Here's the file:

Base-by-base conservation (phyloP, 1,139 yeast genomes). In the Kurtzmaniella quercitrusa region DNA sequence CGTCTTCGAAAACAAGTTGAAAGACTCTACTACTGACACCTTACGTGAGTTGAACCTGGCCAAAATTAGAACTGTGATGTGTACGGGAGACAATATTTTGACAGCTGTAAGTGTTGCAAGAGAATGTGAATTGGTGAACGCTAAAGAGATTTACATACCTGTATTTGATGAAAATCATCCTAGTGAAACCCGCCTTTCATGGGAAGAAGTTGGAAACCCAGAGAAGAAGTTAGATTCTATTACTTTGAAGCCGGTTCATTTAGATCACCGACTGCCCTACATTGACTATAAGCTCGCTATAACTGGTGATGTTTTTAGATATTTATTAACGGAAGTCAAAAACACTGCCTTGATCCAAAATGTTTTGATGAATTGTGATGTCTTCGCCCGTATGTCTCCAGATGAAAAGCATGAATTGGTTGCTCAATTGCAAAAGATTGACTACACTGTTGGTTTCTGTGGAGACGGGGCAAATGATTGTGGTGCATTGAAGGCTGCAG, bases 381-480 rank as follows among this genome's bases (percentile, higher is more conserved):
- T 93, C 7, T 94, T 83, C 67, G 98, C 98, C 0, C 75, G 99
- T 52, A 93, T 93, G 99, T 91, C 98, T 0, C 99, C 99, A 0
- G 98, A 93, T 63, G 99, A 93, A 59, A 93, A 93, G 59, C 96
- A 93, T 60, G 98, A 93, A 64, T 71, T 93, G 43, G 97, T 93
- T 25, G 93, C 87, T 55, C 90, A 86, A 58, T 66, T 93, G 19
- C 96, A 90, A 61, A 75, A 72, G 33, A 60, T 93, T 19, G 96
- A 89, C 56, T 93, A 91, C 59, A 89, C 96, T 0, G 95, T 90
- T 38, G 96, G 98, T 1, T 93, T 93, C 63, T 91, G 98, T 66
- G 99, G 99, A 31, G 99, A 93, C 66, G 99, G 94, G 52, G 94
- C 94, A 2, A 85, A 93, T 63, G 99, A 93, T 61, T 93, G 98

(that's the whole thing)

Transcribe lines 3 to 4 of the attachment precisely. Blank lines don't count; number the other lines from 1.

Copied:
- T 52, A 93, T 93, G 99, T 91, C 98, T 0, C 99, C 99, A 0
- G 98, A 93, T 63, G 99, A 93, A 59, A 93, A 93, G 59, C 96